Roke Manor will design a sate-of-the-art sensor system for combat infantry (Credit: Crown Copyright)

Roke leads cutting-edge infantry sensor system team

Scientists at Roke Manor Research will lead a team of specialists to develop innovative sensor technology for infantry soldiers.

The firm, part of the Chemring Group, has been awarded a three-year, £5m research contract by the UK government's Defence Science and Technology Laboratory (Dstl).

Under the Dismounted Close Combat Sensors (DCCS) Research Programme, Roke will head a team drawn from across industry and academia, to assess, mature and integrate sensor technology for the dismounted close combat soldier.

James Fisher, business sector manager at Roke, said: "The team will be casting the net wide to identify novel sensor technologies, developing them into workable solutions that improve military capability and therefore maximise the return on this programme's investment.”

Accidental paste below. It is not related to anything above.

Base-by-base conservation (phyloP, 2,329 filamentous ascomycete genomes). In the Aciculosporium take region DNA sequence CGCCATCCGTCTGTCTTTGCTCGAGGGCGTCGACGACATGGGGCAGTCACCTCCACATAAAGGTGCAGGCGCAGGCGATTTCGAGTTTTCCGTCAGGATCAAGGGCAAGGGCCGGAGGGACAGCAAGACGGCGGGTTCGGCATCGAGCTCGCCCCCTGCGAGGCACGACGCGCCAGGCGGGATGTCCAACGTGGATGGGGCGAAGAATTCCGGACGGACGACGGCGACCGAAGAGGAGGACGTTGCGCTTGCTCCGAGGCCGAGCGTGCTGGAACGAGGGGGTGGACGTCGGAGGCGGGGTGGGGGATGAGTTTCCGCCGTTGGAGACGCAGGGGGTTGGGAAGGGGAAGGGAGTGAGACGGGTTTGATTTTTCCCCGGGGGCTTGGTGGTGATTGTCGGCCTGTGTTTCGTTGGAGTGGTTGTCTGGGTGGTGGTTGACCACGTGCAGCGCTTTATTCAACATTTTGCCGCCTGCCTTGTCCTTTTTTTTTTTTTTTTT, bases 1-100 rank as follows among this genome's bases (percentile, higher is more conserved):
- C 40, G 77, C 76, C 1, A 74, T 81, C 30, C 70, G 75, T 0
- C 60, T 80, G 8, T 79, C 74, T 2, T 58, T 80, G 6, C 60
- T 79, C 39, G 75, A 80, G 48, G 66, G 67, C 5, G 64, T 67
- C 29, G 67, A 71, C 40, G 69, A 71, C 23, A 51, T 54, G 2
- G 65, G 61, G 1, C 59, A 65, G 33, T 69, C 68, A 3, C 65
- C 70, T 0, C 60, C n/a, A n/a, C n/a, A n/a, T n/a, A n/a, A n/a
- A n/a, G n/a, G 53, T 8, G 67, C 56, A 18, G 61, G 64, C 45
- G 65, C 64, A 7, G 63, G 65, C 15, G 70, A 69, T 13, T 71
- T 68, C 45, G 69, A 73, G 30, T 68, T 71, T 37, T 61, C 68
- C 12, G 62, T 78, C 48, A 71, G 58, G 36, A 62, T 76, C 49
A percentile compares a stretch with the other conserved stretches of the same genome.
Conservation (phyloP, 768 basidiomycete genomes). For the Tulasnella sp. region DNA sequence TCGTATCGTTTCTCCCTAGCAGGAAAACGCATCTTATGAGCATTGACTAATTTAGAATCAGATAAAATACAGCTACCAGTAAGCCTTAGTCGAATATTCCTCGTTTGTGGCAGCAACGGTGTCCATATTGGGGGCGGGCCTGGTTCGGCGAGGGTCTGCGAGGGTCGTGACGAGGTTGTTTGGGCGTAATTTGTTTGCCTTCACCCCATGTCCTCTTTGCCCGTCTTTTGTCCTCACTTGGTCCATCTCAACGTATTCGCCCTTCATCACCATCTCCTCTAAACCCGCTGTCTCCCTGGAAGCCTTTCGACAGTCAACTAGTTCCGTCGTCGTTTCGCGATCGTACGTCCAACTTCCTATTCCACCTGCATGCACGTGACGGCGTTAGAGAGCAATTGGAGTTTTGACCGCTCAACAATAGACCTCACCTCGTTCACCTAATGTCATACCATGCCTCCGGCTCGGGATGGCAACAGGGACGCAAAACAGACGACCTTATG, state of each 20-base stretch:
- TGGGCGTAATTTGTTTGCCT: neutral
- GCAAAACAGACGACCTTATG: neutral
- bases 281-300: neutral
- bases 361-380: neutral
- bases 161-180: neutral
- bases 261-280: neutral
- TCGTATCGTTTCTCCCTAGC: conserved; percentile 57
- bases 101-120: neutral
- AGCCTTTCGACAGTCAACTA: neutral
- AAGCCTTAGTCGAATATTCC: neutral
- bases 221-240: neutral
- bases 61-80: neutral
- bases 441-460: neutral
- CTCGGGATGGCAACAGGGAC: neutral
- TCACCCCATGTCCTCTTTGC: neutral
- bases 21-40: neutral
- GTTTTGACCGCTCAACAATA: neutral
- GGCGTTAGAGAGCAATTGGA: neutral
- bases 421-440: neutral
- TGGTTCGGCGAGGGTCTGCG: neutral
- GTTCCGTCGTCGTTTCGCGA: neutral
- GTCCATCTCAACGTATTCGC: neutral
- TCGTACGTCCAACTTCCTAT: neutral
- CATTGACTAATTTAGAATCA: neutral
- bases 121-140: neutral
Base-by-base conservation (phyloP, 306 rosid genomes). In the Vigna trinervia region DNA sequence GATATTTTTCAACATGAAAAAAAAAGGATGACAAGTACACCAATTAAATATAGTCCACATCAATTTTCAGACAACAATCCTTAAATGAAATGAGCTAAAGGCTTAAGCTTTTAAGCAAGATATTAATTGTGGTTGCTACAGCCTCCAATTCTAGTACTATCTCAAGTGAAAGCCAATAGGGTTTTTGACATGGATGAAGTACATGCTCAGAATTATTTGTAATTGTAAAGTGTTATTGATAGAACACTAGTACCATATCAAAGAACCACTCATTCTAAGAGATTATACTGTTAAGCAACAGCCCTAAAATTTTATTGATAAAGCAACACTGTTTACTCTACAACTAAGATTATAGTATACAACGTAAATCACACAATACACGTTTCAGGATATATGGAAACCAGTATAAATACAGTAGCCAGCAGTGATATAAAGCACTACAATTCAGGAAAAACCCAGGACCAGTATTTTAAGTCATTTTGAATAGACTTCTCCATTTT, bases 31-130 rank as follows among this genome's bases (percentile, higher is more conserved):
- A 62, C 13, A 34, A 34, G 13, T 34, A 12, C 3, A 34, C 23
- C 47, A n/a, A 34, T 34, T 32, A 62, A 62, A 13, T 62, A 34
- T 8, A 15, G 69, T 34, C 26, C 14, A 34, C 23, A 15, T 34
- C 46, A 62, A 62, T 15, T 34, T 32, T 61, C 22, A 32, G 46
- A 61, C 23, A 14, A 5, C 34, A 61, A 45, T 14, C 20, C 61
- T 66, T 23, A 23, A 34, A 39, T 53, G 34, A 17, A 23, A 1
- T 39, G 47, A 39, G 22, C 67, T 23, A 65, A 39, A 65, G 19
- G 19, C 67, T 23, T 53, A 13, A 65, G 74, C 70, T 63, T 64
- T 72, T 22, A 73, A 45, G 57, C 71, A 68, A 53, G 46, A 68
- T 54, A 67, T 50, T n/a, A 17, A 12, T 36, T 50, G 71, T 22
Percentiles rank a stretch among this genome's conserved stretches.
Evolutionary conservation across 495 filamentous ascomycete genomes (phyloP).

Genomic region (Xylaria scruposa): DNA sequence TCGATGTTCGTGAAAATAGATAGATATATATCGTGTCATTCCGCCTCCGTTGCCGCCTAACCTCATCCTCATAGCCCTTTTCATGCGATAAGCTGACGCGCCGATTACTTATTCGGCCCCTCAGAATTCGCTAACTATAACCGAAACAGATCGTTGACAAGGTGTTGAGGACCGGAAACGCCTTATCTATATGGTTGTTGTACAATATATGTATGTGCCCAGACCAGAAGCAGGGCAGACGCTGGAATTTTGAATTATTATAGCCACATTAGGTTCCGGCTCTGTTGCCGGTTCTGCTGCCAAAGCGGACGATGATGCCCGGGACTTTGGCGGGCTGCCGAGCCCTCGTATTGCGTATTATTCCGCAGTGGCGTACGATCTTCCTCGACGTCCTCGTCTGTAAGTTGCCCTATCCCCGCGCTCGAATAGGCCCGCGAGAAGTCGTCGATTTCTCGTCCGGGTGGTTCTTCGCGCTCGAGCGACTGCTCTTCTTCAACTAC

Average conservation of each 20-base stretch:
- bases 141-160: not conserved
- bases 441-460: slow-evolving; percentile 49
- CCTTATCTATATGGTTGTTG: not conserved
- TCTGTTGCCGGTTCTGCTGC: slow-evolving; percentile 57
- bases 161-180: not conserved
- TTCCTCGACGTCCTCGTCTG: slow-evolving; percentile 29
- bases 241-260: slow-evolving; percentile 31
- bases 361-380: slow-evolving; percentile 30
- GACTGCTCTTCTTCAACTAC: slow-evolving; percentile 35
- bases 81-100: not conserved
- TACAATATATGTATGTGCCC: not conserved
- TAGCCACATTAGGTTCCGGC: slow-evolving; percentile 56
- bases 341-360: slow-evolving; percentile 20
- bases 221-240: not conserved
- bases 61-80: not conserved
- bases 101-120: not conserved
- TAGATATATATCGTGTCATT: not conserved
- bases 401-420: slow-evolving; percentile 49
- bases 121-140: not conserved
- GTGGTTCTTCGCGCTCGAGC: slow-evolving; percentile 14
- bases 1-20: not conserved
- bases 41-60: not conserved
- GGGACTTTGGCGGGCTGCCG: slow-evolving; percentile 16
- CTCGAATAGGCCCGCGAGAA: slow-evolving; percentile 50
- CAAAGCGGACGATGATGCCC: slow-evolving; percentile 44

An important goal of the programme is to develop an open system architecture, in line with the developing Generic Soldier Architecture (GSA), to allow for the integration of multiple sensor-based subsystems, such as acoustic, thermal imaging and RF subsystems.

The system will be designed to enhance situational awareness, facilitate collaborative targeting and increase operational tempo, while minimising the size, weight and power burden on the soldier.

Dr David Massey, programme lead for Dstl's C4ISR Domain, said: "The DCCS research to be delivered by Roke is an important programme for the Ministry of Defence.

“The intent is to develop the UK's dismounted soldier as an integrated sensor capability within the wider ISTAR enterprise, thus providing him with greater local and shared situational awareness while increasing his overall combat effectiveness.

“Over the next three years, Roke, along with its partners, will be developing the key low-power, low-weight sensor and processing technologies that will realise the benefits envisaged."

The DCCS Research Programme Team comprises of Roke, SEA and QinetiQ, and the team will work with a wide range of partners, in an open framework, to assess and integrate sensor technologies.

"Dstl encourages all sensor technology suppliers with potential offerings to contact Roke with details as to how they may be able to contribute to the programme," said Massey.

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